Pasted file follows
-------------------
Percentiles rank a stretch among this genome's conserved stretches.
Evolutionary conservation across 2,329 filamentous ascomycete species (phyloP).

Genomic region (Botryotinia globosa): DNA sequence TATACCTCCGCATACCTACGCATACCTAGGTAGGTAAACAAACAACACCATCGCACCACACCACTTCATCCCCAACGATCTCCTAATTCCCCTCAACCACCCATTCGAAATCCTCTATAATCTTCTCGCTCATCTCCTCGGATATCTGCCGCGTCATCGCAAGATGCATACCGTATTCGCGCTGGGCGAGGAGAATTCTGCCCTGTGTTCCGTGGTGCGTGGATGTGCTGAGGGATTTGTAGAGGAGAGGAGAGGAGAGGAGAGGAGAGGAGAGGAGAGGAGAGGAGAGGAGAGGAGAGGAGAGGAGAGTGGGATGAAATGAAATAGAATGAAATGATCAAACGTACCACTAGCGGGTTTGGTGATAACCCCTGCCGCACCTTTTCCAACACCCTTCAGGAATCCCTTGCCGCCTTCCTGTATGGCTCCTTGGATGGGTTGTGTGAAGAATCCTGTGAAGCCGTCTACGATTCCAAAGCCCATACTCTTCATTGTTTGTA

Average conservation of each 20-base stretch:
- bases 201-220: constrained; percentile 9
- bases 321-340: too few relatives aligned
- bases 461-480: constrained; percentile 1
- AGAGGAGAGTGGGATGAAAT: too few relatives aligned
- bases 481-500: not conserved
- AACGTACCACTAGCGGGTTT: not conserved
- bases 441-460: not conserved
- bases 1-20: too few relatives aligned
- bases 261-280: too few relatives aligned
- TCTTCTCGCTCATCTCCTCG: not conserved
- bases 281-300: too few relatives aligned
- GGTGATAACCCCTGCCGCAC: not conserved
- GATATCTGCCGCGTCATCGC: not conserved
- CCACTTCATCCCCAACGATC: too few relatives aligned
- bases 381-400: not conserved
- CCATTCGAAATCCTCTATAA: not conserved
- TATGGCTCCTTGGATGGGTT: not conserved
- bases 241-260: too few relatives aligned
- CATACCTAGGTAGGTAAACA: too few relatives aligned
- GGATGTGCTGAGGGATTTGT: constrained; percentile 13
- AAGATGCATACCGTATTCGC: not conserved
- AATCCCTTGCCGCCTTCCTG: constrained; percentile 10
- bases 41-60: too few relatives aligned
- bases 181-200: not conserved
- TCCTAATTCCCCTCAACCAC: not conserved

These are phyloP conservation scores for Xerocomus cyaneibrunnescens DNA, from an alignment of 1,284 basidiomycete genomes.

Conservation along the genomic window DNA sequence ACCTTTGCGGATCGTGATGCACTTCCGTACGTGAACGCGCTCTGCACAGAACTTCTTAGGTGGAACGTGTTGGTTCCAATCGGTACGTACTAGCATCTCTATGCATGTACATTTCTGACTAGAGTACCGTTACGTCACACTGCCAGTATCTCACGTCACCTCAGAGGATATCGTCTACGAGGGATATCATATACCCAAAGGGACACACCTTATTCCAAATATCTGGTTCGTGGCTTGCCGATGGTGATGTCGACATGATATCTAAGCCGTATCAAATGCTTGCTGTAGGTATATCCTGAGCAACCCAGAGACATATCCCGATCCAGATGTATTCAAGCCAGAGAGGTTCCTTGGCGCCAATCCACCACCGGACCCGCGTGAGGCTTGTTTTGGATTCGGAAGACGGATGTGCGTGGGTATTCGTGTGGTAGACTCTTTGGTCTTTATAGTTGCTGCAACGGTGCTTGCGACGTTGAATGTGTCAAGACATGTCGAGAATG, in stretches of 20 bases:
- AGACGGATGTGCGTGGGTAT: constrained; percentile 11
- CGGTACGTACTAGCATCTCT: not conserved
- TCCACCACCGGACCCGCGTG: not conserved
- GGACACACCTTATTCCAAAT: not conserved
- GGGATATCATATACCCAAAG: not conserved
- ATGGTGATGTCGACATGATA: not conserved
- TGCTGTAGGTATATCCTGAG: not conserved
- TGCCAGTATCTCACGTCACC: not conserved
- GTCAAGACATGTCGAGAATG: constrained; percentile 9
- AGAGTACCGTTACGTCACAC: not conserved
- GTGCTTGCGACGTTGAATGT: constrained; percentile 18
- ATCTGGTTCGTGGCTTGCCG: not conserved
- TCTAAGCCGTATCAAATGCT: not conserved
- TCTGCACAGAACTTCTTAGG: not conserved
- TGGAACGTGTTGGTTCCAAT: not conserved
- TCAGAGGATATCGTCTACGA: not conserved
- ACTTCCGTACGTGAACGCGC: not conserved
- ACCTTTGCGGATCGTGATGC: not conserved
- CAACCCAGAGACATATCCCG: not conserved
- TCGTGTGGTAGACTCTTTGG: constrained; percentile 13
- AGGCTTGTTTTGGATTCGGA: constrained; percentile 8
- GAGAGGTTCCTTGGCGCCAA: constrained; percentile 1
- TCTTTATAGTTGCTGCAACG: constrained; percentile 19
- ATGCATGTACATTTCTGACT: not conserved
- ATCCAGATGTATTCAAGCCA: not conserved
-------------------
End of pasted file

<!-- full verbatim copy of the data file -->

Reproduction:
Percentiles rank a stretch among this genome's conserved stretches.
Evolutionary conservation across 2,329 filamentous ascomycete species (phyloP).

Genomic region (Botryotinia globosa): DNA sequence TATACCTCCGCATACCTACGCATACCTAGGTAGGTAAACAAACAACACCATCGCACCACACCACTTCATCCCCAACGATCTCCTAATTCCCCTCAACCACCCATTCGAAATCCTCTATAATCTTCTCGCTCATCTCCTCGGATATCTGCCGCGTCATCGCAAGATGCATACCGTATTCGCGCTGGGCGAGGAGAATTCTGCCCTGTGTTCCGTGGTGCGTGGATGTGCTGAGGGATTTGTAGAGGAGAGGAGAGGAGAGGAGAGGAGAGGAGAGGAGAGGAGAGGAGAGGAGAGGAGAGGAGAGGAGAGTGGGATGAAATGAAATAGAATGAAATGATCAAACGTACCACTAGCGGGTTTGGTGATAACCCCTGCCGCACCTTTTCCAACACCCTTCAGGAATCCCTTGCCGCCTTCCTGTATGGCTCCTTGGATGGGTTGTGTGAAGAATCCTGTGAAGCCGTCTACGATTCCAAAGCCCATACTCTTCATTGTTTGTA

Average conservation of each 20-base stretch:
- bases 201-220: constrained; percentile 9
- bases 321-340: too few relatives aligned
- bases 461-480: constrained; percentile 1
- AGAGGAGAGTGGGATGAAAT: too few relatives aligned
- bases 481-500: not conserved
- AACGTACCACTAGCGGGTTT: not conserved
- bases 441-460: not conserved
- bases 1-20: too few relatives aligned
- bases 261-280: too few relatives aligned
- TCTTCTCGCTCATCTCCTCG: not conserved
- bases 281-300: too few relatives aligned
- GGTGATAACCCCTGCCGCAC: not conserved
- GATATCTGCCGCGTCATCGC: not conserved
- CCACTTCATCCCCAACGATC: too few relatives aligned
- bases 381-400: not conserved
- CCATTCGAAATCCTCTATAA: not conserved
- TATGGCTCCTTGGATGGGTT: not conserved
- bases 241-260: too few relatives aligned
- CATACCTAGGTAGGTAAACA: too few relatives aligned
- GGATGTGCTGAGGGATTTGT: constrained; percentile 13
- AAGATGCATACCGTATTCGC: not conserved
- AATCCCTTGCCGCCTTCCTG: constrained; percentile 10
- bases 41-60: too few relatives aligned
- bases 181-200: not conserved
- TCCTAATTCCCCTCAACCAC: not conserved

These are phyloP conservation scores for Xerocomus cyaneibrunnescens DNA, from an alignment of 1,284 basidiomycete genomes.

Conservation along the genomic window DNA sequence ACCTTTGCGGATCGTGATGCACTTCCGTACGTGAACGCGCTCTGCACAGAACTTCTTAGGTGGAACGTGTTGGTTCCAATCGGTACGTACTAGCATCTCTATGCATGTACATTTCTGACTAGAGTACCGTTACGTCACACTGCCAGTATCTCACGTCACCTCAGAGGATATCGTCTACGAGGGATATCATATACCCAAAGGGACACACCTTATTCCAAATATCTGGTTCGTGGCTTGCCGATGGTGATGTCGACATGATATCTAAGCCGTATCAAATGCTTGCTGTAGGTATATCCTGAGCAACCCAGAGACATATCCCGATCCAGATGTATTCAAGCCAGAGAGGTTCCTTGGCGCCAATCCACCACCGGACCCGCGTGAGGCTTGTTTTGGATTCGGAAGACGGATGTGCGTGGGTATTCGTGTGGTAGACTCTTTGGTCTTTATAGTTGCTGCAACGGTGCTTGCGACGTTGAATGTGTCAAGACATGTCGAGAATG, in stretches of 20 bases:
- AGACGGATGTGCGTGGGTAT: constrained; percentile 11
- CGGTACGTACTAGCATCTCT: not conserved
- TCCACCACCGGACCCGCGTG: not conserved
- GGACACACCTTATTCCAAAT: not conserved
- GGGATATCATATACCCAAAG: not conserved
- ATGGTGATGTCGACATGATA: not conserved
- TGCTGTAGGTATATCCTGAG: not conserved
- TGCCAGTATCTCACGTCACC: not conserved
- GTCAAGACATGTCGAGAATG: constrained; percentile 9
- AGAGTACCGTTACGTCACAC: not conserved
- GTGCTTGCGACGTTGAATGT: constrained; percentile 18
- ATCTGGTTCGTGGCTTGCCG: not conserved
- TCTAAGCCGTATCAAATGCT: not conserved
- TCTGCACAGAACTTCTTAGG: not conserved
- TGGAACGTGTTGGTTCCAAT: not conserved
- TCAGAGGATATCGTCTACGA: not conserved
- ACTTCCGTACGTGAACGCGC: not conserved
- ACCTTTGCGGATCGTGATGC: not conserved
- CAACCCAGAGACATATCCCG: not conserved
- TCGTGTGGTAGACTCTTTGG: constrained; percentile 13
- AGGCTTGTTTTGGATTCGGA: constrained; percentile 8
- GAGAGGTTCCTTGGCGCCAA: constrained; percentile 1
- TCTTTATAGTTGCTGCAACG: constrained; percentile 19
- ATGCATGTACATTTCTGACT: not conserved
- ATCCAGATGTATTCAAGCCA: not conserved